NBC promoted its longest-ever Derby coverage this year. Quantity, as usual, does not mean quality. This was a lot of bloat without a lot of substance.
Kind of like your column, Ms. Bucholtz.
Next year, they should focus on more behind-the-scenes, soft voiceover pieces, several of which were teased but few of which I recall actually seeing. And there should be more real racing analysis if they insist on this lengthy coverage. They should stay away from the retread pieces that we see every year.
Again, if the masses want the same old song and dance, what’s NBC to do?
I understand that the Derby’s a generally-unchanging event, but there are still different storylines each time around. Maybe search for and emphasize those more, or even just find new ways to package old material? Even if you have to advertise Woodford Reserve, maybe find *some* creative way to make a mint julep. No one is watching Derby coverage for recipes or interviews with celebrities.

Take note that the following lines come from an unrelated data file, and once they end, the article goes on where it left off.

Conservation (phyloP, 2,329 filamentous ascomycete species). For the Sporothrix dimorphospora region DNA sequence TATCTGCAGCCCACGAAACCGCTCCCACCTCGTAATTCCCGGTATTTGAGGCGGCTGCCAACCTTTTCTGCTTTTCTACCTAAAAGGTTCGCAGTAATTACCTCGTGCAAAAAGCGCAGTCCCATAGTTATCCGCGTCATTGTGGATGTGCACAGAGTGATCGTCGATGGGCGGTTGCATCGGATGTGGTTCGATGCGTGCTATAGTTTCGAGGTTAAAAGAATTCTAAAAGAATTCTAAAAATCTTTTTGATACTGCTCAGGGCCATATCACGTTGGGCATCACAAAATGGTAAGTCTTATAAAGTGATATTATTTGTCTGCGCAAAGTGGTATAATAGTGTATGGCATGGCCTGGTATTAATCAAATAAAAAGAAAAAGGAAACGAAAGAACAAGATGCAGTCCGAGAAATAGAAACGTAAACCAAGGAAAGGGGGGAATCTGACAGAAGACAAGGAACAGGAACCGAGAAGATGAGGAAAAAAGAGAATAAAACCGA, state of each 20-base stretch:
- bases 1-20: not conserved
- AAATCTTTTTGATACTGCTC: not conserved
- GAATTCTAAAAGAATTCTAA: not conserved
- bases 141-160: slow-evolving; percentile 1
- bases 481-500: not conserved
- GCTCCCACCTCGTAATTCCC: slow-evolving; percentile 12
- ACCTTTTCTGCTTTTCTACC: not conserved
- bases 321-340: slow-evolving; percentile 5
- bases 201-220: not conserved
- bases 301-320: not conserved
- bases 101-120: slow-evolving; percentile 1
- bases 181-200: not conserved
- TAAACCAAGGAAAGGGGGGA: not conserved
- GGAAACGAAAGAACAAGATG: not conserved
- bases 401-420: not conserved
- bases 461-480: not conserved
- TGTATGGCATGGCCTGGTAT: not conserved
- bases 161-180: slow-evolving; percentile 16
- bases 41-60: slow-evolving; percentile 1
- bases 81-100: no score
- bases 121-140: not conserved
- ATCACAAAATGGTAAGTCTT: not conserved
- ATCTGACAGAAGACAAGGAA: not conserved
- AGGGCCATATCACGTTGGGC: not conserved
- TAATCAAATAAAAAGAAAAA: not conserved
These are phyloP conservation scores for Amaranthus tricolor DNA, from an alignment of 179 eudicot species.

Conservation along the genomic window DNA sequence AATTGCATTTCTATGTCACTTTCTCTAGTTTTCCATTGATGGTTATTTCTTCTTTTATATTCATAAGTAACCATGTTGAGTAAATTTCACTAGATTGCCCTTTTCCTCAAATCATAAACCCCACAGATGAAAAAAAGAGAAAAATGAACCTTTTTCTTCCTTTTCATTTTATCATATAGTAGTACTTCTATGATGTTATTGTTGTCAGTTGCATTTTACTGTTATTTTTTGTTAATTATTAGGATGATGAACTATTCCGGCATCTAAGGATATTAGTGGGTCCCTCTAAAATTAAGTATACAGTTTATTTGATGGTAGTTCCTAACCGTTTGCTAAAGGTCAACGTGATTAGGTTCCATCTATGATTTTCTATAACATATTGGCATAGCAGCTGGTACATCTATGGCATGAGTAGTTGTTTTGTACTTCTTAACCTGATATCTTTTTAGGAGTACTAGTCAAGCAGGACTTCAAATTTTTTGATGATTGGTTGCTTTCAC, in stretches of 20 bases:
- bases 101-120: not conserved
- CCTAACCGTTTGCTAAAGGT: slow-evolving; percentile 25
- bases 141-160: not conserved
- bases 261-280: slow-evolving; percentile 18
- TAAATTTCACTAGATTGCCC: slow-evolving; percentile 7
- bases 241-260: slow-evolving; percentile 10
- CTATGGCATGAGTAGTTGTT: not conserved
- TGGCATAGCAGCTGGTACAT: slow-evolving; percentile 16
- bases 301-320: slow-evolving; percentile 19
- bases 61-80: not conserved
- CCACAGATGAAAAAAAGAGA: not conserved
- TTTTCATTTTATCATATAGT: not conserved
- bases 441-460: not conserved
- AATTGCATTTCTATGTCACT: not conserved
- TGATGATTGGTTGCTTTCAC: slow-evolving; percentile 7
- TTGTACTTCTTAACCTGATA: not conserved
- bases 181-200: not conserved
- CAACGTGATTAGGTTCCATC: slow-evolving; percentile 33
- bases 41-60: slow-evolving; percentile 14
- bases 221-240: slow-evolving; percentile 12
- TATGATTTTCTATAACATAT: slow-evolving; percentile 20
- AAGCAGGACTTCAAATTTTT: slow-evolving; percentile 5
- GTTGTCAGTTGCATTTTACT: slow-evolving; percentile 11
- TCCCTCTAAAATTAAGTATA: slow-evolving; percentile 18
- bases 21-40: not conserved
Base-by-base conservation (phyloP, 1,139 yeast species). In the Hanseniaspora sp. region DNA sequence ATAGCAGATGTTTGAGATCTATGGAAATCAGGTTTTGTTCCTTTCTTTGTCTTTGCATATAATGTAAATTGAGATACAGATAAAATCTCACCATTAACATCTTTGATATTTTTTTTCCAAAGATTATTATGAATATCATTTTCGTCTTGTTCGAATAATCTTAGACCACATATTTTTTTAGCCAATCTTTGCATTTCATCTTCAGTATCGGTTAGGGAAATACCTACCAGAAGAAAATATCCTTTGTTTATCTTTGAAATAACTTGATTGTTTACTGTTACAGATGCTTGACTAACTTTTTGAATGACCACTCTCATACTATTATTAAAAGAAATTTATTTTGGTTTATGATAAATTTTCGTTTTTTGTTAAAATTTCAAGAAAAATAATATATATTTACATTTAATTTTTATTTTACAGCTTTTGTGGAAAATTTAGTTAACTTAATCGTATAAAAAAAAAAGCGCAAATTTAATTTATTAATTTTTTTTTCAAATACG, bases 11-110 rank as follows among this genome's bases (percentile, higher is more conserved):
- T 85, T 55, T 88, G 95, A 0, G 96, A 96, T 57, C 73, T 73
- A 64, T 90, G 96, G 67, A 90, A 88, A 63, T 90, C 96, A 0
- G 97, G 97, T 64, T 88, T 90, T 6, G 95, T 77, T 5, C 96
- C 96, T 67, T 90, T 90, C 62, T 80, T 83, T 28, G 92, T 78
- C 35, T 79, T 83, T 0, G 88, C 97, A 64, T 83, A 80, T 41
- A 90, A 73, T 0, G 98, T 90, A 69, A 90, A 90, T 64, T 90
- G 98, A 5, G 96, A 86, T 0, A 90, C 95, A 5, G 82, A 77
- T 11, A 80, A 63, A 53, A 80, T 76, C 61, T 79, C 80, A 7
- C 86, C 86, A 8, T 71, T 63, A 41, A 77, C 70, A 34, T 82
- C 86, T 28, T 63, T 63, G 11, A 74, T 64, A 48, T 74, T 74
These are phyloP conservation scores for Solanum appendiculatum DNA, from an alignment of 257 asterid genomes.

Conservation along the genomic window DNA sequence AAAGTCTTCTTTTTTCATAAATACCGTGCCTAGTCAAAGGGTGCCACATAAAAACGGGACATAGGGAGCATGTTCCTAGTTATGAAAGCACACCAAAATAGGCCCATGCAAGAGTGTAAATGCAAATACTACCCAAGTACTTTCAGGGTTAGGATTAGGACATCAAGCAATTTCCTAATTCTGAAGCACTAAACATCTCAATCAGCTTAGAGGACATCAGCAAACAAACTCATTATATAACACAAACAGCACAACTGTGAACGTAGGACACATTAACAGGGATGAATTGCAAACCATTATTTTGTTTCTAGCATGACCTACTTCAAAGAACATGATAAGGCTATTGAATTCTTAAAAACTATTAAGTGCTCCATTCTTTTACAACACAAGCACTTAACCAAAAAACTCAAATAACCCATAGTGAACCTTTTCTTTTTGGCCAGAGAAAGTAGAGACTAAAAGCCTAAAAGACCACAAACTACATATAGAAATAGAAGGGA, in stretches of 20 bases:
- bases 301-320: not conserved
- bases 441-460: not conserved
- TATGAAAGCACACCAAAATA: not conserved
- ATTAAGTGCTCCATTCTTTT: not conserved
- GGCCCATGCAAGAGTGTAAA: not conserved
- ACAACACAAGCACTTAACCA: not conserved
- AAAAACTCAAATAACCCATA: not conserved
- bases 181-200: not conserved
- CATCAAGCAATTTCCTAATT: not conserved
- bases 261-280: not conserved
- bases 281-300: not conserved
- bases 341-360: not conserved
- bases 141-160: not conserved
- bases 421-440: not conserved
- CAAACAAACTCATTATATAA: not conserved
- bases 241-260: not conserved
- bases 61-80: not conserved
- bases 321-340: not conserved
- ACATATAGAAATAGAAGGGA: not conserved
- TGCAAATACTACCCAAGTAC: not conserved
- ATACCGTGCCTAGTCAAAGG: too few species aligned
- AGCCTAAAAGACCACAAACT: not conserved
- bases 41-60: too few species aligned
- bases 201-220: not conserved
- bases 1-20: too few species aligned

The Derby’s an unchanging event and you want it repackaged? NBC would tell you to shut the fuck up because the ratings are good. It may be garbage in garbage out, but most people want to eat the garbage. Just find a better dumpster to stick your head in.
More horse coverage, less show ponies. As it stands, it’s the coverage that’s become decadent and depraved.
And we circle back to Hunter S. Thompson.
There are many ways to do a media criticism, but using the uncoupled entry of Hunter S. Thompson and Racing is a Dying Sport for Old People isn’t going to do it for the Kentucky Derby. But while NBC’s broadcast is tedious, it’s still a ratings draw. It’s bad, but it’s not going away. Bad criticism won’t remove bad programming.